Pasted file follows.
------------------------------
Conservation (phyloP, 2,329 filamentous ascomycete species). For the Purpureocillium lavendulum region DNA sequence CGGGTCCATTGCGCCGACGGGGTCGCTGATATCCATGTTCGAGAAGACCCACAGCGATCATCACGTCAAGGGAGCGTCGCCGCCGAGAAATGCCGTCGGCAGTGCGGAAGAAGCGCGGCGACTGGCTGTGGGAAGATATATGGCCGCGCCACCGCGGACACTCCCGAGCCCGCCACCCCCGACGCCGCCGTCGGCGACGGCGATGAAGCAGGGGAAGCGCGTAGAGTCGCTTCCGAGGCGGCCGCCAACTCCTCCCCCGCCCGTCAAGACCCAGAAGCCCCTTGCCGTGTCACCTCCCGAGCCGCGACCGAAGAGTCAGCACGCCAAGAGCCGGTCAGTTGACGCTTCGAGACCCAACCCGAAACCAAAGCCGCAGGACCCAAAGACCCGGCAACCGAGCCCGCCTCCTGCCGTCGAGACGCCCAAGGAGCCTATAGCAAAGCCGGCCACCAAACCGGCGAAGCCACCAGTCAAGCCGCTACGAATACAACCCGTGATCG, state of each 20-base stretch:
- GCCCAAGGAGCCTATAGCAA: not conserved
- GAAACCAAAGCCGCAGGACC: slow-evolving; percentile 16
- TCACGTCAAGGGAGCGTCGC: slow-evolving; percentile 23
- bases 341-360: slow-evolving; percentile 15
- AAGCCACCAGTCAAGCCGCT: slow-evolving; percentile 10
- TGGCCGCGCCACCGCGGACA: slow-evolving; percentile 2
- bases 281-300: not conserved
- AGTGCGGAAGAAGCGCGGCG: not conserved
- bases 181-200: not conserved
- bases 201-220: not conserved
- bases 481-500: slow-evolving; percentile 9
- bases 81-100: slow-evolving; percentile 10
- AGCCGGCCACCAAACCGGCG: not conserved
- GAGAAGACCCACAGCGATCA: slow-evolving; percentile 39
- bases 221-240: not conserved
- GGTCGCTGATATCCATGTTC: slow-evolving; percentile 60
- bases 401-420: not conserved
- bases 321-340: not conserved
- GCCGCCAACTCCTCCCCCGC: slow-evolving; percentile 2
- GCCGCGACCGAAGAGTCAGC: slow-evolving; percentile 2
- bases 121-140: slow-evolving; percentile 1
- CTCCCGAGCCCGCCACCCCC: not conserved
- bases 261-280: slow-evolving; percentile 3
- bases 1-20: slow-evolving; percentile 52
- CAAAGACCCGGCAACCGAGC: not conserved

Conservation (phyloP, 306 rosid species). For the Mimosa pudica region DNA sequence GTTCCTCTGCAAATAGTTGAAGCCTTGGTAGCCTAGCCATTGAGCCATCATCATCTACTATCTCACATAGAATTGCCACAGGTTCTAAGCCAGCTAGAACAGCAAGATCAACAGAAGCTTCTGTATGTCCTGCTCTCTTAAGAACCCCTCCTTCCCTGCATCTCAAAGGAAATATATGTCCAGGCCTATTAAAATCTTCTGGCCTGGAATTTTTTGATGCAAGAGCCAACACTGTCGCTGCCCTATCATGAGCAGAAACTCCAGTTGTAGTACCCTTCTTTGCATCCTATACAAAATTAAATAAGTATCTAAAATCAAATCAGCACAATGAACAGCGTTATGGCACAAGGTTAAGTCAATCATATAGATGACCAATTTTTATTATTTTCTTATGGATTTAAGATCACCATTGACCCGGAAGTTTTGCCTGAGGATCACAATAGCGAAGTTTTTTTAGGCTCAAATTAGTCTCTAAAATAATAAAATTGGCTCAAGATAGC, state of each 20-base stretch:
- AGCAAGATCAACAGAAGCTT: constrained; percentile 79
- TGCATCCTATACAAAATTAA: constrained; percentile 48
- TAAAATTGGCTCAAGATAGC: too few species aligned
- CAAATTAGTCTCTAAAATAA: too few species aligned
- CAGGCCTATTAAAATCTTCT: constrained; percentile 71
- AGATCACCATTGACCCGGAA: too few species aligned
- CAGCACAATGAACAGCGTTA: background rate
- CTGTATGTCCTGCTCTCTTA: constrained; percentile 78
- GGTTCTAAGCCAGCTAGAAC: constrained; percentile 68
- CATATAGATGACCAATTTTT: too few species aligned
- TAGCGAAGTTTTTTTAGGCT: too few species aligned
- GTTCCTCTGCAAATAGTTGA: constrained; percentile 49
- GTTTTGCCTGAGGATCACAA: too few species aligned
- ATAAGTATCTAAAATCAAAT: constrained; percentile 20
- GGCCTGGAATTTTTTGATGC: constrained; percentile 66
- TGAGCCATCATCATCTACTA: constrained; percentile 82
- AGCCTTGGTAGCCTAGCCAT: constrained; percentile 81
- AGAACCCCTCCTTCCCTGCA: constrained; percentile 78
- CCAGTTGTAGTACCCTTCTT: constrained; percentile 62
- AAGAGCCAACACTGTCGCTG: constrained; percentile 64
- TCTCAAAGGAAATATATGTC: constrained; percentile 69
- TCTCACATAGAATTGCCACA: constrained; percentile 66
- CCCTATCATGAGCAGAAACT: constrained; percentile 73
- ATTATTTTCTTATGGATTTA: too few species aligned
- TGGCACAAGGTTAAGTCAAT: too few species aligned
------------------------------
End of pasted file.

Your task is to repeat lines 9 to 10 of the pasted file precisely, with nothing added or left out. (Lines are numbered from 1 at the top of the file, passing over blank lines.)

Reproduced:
- AGTGCGGAAGAAGCGCGGCG: not conserved
- bases 181-200: not conserved